Panetta reveals disgust for Law of the Sea opponents in speech
In an address to the Center for a New American Security just before Thanksgiving, Defense Secretary Leon Panetta implied that the dozens of lawmakers who oppose the United Nations Convention on the Law of the Sea are out-of-touch ideologues, saying it was an “outrage” that the controversial treaty has not yet been ratified.
The most recent effort to pass the Law of the Sea Treaty was declared dead on arrival back in July, when some 34 Senators, enough to bar passage, voiced their opposition to the measure. Critics say the treaty, first opposed by Ronald Reagan but since ratified by most developed countries, would infringe on U.S. sovereignty and force the U.S. to pay royalties on deep-ocean drilling that amounted to a global tax.
A parade of witnesses defending the treaty, including Secretary of State Hillary Clinton and a cross-section of active-duty general officers, countered that ratification would give the U.S. legitimacy on a world stage and enhance navigational security for the military.
Panetta shared his own thoughts at CNAS in response to an audience member’s question.
“It is an outrage. It’s an outrage that we have not (ratified the treaty),” Panetta said, according to a Defense Department transcript. “Now, I think there are good members up in the Senate who agree with everything I’ve just said. But they’re constantly running into a wall because, for some ideological reason of a few members up there, this has become an issue that they’re going to fight and they’re going to stop as best they can.”
The Defense Secretary riffed on the topic at length, saying that it would require “tanks and bombers and planes” to overturn Senate opposition to the treaty and adding that the treaty could help the U.S. combat the specter of climate change.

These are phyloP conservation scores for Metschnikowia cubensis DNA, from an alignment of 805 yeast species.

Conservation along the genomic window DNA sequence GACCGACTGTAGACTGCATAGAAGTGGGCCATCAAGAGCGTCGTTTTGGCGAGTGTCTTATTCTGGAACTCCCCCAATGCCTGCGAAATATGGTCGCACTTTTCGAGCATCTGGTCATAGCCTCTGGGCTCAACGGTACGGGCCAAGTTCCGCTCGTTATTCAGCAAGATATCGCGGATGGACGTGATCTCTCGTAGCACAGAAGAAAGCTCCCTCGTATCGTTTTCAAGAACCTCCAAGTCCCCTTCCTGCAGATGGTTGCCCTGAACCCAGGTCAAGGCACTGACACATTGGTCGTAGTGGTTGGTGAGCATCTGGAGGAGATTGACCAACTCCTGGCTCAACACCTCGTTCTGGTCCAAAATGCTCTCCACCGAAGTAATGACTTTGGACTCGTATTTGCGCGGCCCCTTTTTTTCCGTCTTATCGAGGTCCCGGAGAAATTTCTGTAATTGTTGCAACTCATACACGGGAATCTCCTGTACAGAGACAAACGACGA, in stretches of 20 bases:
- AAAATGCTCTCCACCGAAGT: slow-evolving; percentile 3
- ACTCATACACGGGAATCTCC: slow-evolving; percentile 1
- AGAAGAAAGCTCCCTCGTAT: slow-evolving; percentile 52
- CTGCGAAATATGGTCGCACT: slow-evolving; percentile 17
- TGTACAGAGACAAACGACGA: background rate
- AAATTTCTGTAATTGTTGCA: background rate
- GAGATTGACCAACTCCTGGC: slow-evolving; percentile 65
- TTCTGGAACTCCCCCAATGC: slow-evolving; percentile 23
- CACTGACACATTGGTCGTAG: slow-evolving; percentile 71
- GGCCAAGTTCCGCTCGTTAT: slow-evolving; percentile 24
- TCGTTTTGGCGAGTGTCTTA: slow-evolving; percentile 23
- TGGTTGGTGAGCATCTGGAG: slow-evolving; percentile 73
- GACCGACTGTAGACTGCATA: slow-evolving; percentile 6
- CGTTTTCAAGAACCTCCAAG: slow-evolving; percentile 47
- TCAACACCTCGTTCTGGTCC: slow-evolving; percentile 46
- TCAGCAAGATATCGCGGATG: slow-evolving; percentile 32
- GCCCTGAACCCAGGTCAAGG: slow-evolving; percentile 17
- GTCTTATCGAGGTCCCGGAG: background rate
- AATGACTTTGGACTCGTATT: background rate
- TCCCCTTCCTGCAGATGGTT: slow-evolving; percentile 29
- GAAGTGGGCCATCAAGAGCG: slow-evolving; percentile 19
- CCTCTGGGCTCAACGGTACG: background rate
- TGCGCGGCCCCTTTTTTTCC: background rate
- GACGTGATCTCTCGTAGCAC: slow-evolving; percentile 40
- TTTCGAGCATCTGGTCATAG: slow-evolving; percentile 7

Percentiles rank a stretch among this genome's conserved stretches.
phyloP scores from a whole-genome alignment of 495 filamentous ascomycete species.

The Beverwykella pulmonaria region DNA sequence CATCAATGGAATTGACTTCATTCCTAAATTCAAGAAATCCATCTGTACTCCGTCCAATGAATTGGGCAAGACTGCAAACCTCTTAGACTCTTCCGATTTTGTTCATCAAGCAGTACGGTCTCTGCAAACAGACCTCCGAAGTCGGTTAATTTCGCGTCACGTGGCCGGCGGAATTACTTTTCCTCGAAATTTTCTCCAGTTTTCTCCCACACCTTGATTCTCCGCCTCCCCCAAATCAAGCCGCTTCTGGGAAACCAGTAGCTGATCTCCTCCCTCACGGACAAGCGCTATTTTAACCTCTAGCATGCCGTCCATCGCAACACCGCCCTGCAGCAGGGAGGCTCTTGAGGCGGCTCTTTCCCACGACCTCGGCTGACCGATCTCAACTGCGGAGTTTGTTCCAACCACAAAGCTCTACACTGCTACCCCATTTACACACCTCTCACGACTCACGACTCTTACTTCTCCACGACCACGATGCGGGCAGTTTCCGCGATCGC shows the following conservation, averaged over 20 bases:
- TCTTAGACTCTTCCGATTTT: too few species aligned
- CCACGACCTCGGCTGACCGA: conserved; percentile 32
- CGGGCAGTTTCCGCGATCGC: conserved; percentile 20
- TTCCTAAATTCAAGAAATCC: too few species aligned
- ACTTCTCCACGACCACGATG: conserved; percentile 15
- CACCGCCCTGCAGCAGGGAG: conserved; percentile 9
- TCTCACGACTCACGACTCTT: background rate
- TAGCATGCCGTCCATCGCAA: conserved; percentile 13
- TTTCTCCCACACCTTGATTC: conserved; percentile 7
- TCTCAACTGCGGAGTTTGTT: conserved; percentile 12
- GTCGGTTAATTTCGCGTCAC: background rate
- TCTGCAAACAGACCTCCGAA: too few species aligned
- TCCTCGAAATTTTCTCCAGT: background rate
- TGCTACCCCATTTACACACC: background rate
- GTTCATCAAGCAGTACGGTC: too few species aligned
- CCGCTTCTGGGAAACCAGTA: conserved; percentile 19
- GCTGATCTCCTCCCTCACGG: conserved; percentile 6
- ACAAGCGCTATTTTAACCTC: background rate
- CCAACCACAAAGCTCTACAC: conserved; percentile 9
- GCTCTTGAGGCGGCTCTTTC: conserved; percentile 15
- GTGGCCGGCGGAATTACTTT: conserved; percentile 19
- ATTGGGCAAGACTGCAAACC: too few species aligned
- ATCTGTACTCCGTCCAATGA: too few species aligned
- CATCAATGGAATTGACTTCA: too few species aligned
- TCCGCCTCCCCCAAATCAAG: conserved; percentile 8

“In order for us to deal with the challenges that we’re facing as a result of global warming in the Arctic and the potential of the Northwest Passage and the potential for resources out there, we — you know, there are countries that are making claims there and we can’t even engage with those countries because we haven’t approved the Law of the Sea Treaty,” he said.
Earlier this year, former Defense Secretary Donald Rumsfeld said there are plenty of military reasons to oppose Law of the Sea.
“The Obama administration has promoted the Law of the Sea treaty and seems to have bought into the false nobility of global governance,” Rumsfeld told attendees of the Washington Times Anniversary Gala in October. “…Why should the American people support leaders who put American interests on an equal footing with foreign interests? Aren’t they elected to represent ‘we the people’, not we are the world?”
By the numbers, it appears the fate of the treaty is shaky at best: of the 34 Senators who said they’d oppose Law of the Sea,only one is losing his seat: Sen. Jon Kyl (R-Ariz.) has announced he will retire at the end of his term in 2013. To ensure the treaty’s failure, those opposed need 34 “no” votes, preventing the needed 67-vote supermajority.
But Panetta’s politically-charged comments may mean the Obama administration intends to bring considerable force to bear for the treaty’s passage in the president’s second term.